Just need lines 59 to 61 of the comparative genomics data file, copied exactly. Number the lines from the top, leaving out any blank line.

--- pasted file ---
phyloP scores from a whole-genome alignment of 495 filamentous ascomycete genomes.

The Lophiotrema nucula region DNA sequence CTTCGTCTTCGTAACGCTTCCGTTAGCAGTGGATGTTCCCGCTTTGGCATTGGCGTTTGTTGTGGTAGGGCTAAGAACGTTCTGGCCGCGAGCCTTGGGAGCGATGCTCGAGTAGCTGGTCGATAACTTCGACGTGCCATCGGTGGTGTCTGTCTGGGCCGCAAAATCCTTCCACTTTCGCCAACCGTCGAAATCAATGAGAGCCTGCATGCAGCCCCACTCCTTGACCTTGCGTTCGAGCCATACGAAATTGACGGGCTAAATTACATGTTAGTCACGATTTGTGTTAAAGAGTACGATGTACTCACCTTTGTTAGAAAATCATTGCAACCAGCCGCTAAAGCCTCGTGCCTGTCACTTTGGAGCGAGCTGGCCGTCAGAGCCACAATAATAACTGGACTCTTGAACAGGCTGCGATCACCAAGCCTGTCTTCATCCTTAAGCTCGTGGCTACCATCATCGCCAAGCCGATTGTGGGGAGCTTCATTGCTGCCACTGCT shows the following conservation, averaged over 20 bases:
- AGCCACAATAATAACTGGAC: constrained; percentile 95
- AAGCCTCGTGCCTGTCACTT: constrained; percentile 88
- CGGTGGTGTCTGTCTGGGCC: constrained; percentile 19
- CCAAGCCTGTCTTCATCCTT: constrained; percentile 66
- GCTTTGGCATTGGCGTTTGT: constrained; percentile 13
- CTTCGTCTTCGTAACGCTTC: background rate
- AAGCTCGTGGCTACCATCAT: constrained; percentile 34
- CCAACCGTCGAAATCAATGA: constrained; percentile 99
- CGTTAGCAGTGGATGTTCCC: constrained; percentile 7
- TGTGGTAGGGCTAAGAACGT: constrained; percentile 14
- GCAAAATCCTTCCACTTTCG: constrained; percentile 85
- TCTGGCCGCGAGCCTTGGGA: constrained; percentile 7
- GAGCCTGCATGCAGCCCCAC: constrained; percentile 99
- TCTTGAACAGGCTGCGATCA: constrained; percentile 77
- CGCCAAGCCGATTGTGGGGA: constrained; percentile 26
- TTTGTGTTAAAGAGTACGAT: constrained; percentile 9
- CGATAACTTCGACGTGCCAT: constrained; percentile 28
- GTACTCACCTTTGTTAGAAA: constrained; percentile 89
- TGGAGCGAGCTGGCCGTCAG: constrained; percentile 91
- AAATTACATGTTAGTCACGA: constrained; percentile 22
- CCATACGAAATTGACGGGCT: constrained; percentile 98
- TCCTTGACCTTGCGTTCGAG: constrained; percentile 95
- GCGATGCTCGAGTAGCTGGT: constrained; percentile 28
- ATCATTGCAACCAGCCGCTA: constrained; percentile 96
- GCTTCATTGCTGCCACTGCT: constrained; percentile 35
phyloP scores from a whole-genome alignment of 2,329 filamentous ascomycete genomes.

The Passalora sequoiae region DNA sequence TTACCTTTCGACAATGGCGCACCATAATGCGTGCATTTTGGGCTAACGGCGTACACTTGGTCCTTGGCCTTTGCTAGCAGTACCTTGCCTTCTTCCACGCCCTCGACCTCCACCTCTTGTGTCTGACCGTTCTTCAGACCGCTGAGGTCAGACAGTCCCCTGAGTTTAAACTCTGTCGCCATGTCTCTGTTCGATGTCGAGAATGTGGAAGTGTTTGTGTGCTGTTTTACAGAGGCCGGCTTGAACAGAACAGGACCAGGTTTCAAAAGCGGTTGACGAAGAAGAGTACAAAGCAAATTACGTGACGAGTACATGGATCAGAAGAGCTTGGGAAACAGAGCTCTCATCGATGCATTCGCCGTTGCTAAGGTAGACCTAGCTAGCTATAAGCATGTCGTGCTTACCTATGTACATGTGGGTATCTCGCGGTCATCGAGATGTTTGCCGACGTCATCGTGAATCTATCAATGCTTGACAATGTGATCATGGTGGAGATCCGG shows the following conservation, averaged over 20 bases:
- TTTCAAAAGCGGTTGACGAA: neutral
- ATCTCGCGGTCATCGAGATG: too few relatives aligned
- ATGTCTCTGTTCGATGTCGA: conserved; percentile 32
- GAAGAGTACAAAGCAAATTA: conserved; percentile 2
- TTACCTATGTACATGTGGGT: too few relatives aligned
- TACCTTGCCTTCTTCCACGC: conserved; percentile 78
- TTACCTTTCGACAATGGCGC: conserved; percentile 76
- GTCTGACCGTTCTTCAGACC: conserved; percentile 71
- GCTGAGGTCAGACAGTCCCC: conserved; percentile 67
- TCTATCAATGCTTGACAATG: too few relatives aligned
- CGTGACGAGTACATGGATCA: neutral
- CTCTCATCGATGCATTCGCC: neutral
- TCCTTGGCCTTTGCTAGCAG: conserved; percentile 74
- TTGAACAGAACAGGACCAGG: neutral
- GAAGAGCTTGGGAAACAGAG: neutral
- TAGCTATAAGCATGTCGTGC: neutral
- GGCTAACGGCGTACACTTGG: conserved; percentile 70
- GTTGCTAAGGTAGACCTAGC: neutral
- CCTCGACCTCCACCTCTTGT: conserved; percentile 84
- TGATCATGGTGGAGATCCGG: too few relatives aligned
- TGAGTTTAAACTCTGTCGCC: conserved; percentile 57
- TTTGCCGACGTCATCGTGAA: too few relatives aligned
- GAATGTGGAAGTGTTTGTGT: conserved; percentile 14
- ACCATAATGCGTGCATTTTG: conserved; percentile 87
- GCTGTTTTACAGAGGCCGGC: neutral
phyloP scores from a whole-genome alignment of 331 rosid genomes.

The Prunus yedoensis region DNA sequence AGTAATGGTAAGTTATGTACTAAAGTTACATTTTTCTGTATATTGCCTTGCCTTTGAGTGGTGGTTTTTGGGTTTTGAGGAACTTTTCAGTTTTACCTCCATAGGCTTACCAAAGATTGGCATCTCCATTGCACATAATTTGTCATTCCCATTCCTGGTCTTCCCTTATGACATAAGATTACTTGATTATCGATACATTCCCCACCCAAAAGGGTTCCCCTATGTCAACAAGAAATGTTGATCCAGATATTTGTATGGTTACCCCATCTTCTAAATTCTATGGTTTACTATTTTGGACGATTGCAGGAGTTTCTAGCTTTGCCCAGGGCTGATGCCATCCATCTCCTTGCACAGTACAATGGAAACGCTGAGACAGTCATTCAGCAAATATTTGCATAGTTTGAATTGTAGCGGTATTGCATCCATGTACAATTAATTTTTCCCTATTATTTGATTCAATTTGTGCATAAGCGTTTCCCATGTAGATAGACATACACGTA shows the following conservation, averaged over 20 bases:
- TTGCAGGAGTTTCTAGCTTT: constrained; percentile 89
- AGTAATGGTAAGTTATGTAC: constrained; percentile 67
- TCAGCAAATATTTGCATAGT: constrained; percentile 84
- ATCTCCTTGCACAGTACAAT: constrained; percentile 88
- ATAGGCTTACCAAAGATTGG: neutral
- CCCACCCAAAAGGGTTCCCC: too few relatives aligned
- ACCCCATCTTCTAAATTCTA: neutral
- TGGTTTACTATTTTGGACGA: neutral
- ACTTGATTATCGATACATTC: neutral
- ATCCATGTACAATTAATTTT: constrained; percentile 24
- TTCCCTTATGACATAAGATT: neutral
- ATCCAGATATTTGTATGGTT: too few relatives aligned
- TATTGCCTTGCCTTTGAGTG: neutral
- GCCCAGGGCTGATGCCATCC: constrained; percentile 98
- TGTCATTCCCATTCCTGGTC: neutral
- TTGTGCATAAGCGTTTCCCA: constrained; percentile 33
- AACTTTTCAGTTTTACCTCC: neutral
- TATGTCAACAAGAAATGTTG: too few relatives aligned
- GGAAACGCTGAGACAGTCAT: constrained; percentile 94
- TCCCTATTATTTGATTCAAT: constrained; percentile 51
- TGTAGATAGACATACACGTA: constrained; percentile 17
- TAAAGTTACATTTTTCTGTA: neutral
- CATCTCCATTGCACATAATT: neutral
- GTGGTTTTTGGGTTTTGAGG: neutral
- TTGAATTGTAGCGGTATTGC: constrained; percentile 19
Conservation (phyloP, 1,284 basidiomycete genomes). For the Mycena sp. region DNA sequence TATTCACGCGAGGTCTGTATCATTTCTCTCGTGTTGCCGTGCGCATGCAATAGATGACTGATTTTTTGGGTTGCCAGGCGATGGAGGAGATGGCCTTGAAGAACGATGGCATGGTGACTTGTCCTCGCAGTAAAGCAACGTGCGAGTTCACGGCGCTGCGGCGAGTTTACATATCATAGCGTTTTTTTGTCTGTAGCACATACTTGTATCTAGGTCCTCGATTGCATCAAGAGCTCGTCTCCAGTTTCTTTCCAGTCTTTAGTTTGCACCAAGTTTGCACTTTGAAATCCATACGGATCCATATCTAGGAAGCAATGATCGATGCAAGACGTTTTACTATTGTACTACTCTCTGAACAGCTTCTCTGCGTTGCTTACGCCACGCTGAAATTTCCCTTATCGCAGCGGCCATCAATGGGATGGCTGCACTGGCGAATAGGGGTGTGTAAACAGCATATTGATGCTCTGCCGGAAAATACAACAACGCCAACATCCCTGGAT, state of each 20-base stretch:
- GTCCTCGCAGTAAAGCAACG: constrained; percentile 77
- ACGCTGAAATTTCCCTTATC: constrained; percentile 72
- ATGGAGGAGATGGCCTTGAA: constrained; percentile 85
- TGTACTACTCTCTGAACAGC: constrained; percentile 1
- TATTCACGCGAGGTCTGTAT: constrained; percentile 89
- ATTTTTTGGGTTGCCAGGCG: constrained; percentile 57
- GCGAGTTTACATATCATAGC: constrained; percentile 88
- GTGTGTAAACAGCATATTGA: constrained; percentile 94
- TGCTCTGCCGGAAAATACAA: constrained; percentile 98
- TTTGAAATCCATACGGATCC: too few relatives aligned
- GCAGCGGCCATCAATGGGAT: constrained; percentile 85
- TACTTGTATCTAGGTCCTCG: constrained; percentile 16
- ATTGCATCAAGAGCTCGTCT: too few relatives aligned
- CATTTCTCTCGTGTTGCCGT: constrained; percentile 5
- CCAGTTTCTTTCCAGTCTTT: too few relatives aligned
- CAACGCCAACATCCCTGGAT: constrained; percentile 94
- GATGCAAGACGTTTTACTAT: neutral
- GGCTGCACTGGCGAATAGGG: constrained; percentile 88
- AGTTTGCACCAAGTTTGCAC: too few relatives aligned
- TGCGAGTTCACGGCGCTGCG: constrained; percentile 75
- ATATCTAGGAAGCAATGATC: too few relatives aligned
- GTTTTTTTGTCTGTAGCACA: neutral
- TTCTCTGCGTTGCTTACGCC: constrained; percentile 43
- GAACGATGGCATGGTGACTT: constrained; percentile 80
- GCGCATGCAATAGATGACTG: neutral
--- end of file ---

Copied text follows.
- TCAGCAAATATTTGCATAGT: constrained; percentile 84
- ATCTCCTTGCACAGTACAAT: constrained; percentile 88
- ATAGGCTTACCAAAGATTGG: neutral